By Holly Dutton
Stepping out of the subway at the F/G Carroll Street station in Carroll Gardens, the first sounds you may hear are children playing. It’s a quiet, slow-paced neighborhood, absent the typical Manhattan noise.
Across the street, hipsters sit on benches at tiny outdoor bar Gowanus Yacht Club, sipping draft beer as mothers with strollers and small children in tow leisurely pass by.
Smith Street, one of the main thoroughfares of the area and also known as the local “restaurant row,” offers up a variety of services for residents.
A jewelry and watch repair shop is neighbors with a tanning salon, while a juice and salad restaurant is sandwiched between an outdoor bar and a newsstand.
Carroll Gardens is a neighborhood where there’s something for everyone — and it’s all about family.
Named after a Revolutionary War hero Charles Carroll, the brownstone-lined neighborhood was constructed in the late 19th century, and become home to many Irish, Jewish and Italian immigrants. In recent years, as the area has risen in popularity as a prime neighborhood for raising families, the prices have, too.
Average listings for homes in Carroll Gardens are $1.55 million, according to real estate website StreetEasy.com, while average listings for rentals are $3,750.
Price per square foot in the nabe has increased 22 percent since 2004, according to numbers compiled by the website Property Shark. In 2004, the average price per square foot for homes in Carroll Gardens was $574. By 2012, it was up to $701 psf.
Rising costs in the neighborhood made news in recent weeks after Cecilia Maniero Cacace, 76, a well-known and lifelong resident who served on Community Board 6 for 24 years, revealed she was being forced to leave her apartment on First Place because the building was being sold and she wouldn’t be able to afford the new rents.
She pays $500 for her rent-stabilized first-floor apartment with a front yard garden, a staggeringly low amount considering the average rent for a one-bedroom in the area is $2,500, according to StreetEasy.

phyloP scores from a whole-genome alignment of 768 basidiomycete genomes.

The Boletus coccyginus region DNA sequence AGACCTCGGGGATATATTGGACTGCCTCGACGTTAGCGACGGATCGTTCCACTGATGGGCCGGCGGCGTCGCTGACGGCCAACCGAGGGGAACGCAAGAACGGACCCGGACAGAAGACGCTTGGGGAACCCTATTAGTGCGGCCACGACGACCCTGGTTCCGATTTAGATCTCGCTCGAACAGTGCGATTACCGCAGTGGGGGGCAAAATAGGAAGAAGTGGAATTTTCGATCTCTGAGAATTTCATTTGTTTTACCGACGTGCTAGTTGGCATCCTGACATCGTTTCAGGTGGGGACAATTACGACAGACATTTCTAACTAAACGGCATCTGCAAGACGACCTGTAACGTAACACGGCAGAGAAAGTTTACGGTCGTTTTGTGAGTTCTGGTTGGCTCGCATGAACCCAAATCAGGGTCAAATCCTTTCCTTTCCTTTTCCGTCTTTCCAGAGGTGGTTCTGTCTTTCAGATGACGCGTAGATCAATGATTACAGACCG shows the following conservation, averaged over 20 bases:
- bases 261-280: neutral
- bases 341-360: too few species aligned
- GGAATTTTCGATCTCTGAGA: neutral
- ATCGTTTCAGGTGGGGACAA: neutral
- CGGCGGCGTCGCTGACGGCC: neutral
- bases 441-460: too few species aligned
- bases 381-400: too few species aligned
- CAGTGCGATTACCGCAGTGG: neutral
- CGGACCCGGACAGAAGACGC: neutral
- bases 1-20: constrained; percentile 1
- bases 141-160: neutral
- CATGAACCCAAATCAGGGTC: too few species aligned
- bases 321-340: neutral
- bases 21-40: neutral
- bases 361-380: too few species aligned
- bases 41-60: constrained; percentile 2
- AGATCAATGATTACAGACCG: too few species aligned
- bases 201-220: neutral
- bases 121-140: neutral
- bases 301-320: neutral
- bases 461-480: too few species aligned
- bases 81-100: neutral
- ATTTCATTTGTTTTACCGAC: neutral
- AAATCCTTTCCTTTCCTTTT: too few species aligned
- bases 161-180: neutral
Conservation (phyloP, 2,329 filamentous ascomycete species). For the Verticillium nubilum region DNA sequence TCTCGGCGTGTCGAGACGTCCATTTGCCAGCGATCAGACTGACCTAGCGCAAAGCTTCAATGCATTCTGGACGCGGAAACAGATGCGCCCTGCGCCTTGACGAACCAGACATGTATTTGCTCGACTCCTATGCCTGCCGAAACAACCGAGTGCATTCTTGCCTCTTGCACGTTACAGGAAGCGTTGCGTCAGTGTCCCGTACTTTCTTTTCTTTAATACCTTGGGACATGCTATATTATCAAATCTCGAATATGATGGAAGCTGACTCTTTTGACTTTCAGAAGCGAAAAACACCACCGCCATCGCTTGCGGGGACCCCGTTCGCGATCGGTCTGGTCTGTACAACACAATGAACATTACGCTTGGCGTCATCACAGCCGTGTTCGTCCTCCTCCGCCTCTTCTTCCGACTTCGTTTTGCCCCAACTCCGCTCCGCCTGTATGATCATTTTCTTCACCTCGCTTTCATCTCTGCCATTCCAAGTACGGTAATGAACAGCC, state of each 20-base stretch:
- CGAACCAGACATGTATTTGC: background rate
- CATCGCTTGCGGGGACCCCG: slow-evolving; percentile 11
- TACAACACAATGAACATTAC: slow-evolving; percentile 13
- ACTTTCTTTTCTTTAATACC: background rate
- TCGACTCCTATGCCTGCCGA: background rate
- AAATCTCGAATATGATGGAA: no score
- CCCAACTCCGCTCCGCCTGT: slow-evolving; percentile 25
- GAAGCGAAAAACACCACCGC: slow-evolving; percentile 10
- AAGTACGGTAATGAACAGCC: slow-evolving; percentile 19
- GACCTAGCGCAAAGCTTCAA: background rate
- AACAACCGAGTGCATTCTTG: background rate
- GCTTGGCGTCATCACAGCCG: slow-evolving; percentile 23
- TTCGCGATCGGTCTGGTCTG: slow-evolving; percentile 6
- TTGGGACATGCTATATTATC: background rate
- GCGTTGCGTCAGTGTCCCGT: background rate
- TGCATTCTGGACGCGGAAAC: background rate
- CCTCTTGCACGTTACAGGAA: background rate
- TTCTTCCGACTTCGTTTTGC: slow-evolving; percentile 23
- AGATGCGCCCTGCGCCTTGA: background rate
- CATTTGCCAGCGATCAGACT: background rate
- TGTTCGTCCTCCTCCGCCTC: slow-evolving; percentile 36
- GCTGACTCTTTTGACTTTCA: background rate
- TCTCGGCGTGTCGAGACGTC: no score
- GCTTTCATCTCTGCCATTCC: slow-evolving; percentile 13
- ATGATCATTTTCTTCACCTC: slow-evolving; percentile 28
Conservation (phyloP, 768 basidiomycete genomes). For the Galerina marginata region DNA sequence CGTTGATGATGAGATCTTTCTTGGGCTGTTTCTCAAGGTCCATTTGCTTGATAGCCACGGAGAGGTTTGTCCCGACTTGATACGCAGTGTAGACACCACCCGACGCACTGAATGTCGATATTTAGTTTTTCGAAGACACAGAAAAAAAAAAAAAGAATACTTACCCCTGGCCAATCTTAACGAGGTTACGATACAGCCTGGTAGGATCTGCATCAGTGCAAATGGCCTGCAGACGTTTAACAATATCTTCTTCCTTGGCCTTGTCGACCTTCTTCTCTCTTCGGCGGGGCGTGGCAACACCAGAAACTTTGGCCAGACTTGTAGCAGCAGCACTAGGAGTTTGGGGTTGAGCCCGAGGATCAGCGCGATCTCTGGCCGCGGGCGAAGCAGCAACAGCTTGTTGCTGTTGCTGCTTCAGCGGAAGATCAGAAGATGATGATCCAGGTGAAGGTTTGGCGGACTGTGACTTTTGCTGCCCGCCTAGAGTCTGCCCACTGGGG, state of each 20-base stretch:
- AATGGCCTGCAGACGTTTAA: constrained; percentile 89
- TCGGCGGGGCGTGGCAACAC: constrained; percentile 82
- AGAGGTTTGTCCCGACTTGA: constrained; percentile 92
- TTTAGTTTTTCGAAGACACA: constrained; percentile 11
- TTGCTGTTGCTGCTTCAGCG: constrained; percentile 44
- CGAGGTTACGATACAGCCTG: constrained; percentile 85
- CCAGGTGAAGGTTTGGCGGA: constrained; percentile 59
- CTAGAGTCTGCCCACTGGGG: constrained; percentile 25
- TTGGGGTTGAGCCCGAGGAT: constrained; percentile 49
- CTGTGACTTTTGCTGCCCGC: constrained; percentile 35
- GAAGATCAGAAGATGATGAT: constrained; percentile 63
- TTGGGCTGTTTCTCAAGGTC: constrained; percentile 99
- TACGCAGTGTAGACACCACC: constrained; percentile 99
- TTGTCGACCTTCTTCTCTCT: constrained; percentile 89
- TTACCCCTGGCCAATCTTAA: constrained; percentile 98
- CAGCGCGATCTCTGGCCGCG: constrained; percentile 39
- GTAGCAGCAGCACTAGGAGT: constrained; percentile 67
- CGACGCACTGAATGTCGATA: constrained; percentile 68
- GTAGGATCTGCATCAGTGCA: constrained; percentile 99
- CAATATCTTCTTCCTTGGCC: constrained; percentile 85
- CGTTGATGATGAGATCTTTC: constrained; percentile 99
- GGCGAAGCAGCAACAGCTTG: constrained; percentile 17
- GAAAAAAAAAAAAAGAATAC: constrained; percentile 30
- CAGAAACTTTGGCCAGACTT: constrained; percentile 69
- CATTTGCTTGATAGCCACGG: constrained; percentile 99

Community members have rallied around Cacace to help her stay in the neighborhood, including holding a fundraiser at a local restaurant.
Resident Lisa Wood, a 23-year-old mother of two who was born in Staten Island and raised in Carroll Gardens, works at the F. Monteleone Bakery on Court Street, an Italian-American café and pastry shop dating back to 1920 that sells intricate handmade cakes, cupcakes and pastries in a classic bakery setting.
Wood said the biggest changes she’s seen have been apartment rents skyrocketing and some neighborhood stores vanish.
“A lot of mom and pop stores are gone,” said Wood, who lives four blocks from the bakery on Nevins Street.
But despite that, Wood says the increase in property value is ultimately good for the neighborhood, which has excellent schools where she expects to send her children.
“I think it’s great, bringing everything up in value,” she said. Wood’s parents bought a building in the neighborhood years ago, and hope to make a profit when they sell it in the future.
Though her parents have pushed for her to move to Staten Island, where they now live, she’s adamant about staying. “I don’t want to move, I love it here,” she said. “It’s a perfect area.”
Wood added that the neighborhood used to be composed heavily of people of Italian descent, but that now “It’s a mix of everything” and still “very friendly.”
Sackett Union, a new condo development under construction just half a block from F. Monteleone on the corner of Court Street and Union Street, is in prime Carroll Gardens acreage.
“We had a great opportunity to buy this site,” said Alchemy Properties president Ken Horn. “And thank goodness, it’s doing great.”
The building is one of a three new luxury condo projects, including Third + Bond and 165 West 9th Street.
Horn said that of the 32 units brought to market a few months ago, 23 are under contract and three are out for signature.
Horn, who grew up in Brooklyn, knows the area well, and has seen it change enormously in the last two decades.
“The area has become a magnet for a lot of younger people to move to that don’t want to live in the city and want larger space where it’s available,” he said.
Excellent schools, an easy commute to Manhattan, and a surplus of good restaurants are some of the top selling points.
“It still has that flavor, but younger people are moving in who enjoy the fact that it’s a polyglot; the perfect mixture of old and new,” said Horn.
With a limited amount of space in the neighborhood, and even when there is space, there are obstacles of height and scale restrictions, new developments aren’t as common as other Brooklyn nabes.
“People realize it’s a great place to raise a family,” he said. “It’s got a great pace to it.”
“There have been some places that have become victims of change, where nothing remains the same. The good news is, this neighborhood has maintained a lot of old world character and little flashes of the new, which is very exciting.”